But this notion that you can give tax cuts in times when you do not have a surplus, in times of deficit spending to provide tax cuts for those earning over $400,000 a year, and to accomplish that and pay for that by cutting programs like Medicaid and Medicare and student loans, and borrowing the rest from places like China and Japan, that may be a tax cut on these earning over $400,000 dollars a year today, but it is a tax increase on our kids. It is a tax increase on our children and our grandchildren.

Mr. Speaker, it is about priorities. We have $3 dollar gasoline. There is a lot of talk from the Republican leadership. Well, there was one proposal where they want to give us $100 close to election time. They want to give us $100 and tell us to get over it and get used to it.

Mr. SCOTT of Georgia. Mr. Speaker, under today`s prices, that $100 would get you two fill-ups if gas is at $3.25

Again, Mr. Ross, we must repeat because it is very important, we are here to do America's business. Every waking moment this Congress should be preoccupied with the three or four basic concerns that are threatening the quality of life in this country and very well threatening our own security, our borders.

We have not heard enough of what we are going to do to secure our borders. We need to hear from this leadership, and we are hearing it from Democrats. I assure you, Democrats will control our border. Democrats will put the military on our borders.

Let me tell you something, Mr. Ross. I worked for a while as a teacher, and my favorite subject to teach was history because it taught you so much. And one of the things that you look back on history is that history teaches us a couple of things. It teaches us that if you forget your history, you are doomed to repeat it. And if you forget the bad parts of your history, they will certainly reoccur.

We are at a very, very serious point in our country of having a very, very significant time of keeping our progress moving forward on each level of security.

Let us first of all talk about this Nation's security. History shows us when we look back and we evaluate how we came about to formulate what is now called the National Guard was a need to do exactly what the National Guard was set up to do, guard our Nation. The first order of business to secure our borders is, number one, to put in the process of hiring and tripling the number of agents, putting forth the technical surveillance on our borders. But until we can get up to speed on that, we need to put our military strategy on our borders and send a message.

We cannot take any more illegal immigrants coming into this country. It threatens the country. Even our immigrants who are here are saying the same thing. We can no longer not have our borders secure because of the war on terror.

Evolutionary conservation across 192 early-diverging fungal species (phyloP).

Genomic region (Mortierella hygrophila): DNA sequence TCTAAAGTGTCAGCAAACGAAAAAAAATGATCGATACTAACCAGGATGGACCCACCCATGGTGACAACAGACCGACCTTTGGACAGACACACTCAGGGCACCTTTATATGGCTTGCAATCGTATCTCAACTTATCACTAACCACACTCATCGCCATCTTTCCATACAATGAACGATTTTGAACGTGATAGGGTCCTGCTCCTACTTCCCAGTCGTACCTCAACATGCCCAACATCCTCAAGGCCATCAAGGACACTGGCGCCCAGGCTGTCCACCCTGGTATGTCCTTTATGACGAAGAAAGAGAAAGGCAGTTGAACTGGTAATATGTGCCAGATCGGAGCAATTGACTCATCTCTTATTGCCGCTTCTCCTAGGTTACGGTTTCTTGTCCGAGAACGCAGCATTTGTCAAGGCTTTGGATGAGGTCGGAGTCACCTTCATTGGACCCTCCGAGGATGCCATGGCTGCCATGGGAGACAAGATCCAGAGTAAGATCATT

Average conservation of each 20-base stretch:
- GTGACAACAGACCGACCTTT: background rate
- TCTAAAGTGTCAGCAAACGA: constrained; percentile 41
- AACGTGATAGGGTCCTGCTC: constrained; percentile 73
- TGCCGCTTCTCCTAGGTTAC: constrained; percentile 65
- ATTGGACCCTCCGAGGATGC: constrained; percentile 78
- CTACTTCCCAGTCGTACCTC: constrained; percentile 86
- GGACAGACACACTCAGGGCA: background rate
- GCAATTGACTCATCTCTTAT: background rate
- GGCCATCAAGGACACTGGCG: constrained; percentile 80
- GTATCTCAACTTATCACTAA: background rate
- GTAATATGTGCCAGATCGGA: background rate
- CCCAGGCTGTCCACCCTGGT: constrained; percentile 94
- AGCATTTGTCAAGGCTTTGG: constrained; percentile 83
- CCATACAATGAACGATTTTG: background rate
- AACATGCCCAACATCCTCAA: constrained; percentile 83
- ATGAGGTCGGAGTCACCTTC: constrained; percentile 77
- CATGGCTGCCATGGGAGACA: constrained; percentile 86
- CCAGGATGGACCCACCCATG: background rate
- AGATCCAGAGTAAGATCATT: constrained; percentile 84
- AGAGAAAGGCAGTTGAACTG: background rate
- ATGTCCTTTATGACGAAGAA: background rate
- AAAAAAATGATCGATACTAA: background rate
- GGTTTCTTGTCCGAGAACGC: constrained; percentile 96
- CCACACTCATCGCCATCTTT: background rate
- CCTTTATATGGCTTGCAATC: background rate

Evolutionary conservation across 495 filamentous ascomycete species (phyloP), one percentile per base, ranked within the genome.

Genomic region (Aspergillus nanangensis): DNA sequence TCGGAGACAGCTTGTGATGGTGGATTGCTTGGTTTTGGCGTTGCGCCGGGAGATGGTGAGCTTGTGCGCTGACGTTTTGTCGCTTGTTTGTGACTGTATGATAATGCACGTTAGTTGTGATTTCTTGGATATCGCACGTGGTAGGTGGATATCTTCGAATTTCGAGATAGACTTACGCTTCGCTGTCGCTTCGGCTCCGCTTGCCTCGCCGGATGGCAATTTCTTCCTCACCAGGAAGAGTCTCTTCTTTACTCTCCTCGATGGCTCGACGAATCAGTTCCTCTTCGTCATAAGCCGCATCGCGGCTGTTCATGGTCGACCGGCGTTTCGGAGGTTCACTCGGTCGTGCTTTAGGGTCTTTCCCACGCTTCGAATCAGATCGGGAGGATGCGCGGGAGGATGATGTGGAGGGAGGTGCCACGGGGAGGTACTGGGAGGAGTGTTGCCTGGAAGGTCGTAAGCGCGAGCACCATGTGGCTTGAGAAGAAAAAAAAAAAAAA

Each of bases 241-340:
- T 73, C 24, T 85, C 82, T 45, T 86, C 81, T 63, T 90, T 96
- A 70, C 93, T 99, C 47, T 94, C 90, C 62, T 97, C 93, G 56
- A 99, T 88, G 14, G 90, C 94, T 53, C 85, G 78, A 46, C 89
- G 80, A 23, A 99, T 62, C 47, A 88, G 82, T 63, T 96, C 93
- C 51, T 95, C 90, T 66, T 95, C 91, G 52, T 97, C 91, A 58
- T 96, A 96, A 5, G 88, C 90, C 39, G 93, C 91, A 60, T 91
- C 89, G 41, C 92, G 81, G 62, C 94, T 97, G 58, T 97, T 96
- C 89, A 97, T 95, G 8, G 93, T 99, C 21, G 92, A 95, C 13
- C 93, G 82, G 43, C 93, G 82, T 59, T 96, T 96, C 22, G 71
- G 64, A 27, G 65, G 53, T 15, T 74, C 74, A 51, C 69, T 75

CNN is doing a wonderful report on our borders, and I am not just talking about the Mexican border. I am talking about the Canadian border as well, and if I am watching CNN and you are watching CNN, and Anderson Cooper is doing this wonderful special on CNN, I hope people will watch it because it is very revealing. I saw it this weekend.

It showed about this little area up in Canada on the Canadian border somewhere north of Minnesota or something where the border is so porous up there that a guy comes in, goes into a little shack, opens the shack, speaks into a microphone, looks into a camera, and says I am so and so, I am crossing the border, thank you very much, and that is it, for those who will stop.

I am scratching my head and I am saying, in this time of terror, if I am watching this, surely al Qaeda's watching it. I am telling you, it is just a matter of time before we get an attack as a result of not checking our borders.

Some of our law enforcement people who are working some of these borders are saying that some of that may have already happened. I am telling you, if we do not check our borders, it is the most significant thing you can do, and you look at this budget and you show me in this budget where there has any priority or urgency to close down these borders. This is why the American people are upset. It is their security. It is their way of life. It is what we fought for. It is what generations have fought for.

America, it is on the verge of being threatened out of existence. It has happened before. History is cluttered with the bleached bones of many great past civilizations who woke up too late to respond. Go back, look at your history books, look at Rome, look at the Ottoman Empire, look at the Netherlands particularly when it came to energy, and to a degree Great Britain. All of these powers lost because of those four things: global overreach, and not taking care of home and their border; dwindling resources at home; and the third thing, you guessed it, debt in the hands of foreign governments.